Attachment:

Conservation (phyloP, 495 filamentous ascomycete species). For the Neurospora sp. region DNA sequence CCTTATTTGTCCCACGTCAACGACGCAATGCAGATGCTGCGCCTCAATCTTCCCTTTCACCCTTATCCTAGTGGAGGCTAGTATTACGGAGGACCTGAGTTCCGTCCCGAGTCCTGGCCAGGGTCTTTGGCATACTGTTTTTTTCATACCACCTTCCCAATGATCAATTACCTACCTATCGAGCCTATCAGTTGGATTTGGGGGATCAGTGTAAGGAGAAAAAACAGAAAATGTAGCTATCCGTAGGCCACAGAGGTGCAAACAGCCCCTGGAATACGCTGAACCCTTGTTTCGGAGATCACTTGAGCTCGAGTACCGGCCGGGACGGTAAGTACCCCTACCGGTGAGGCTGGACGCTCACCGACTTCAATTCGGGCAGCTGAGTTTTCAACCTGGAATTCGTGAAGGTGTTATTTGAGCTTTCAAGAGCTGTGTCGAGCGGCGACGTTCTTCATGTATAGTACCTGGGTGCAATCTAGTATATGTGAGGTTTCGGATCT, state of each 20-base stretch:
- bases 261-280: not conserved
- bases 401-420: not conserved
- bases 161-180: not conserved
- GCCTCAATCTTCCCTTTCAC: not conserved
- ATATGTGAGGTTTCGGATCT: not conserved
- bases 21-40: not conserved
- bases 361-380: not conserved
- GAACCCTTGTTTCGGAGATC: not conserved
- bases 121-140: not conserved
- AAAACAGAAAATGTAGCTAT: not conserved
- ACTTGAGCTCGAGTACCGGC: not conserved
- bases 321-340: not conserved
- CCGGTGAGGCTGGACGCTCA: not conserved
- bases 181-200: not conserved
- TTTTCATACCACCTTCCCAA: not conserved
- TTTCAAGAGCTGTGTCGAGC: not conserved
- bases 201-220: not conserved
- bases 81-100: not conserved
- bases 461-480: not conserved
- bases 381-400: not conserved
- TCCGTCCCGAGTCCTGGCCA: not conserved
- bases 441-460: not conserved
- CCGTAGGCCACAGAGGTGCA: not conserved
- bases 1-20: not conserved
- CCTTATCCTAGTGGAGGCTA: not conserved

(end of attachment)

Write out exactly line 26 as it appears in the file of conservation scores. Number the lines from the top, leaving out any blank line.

- CCTTATCCTAGTGGAGGCTA: not conserved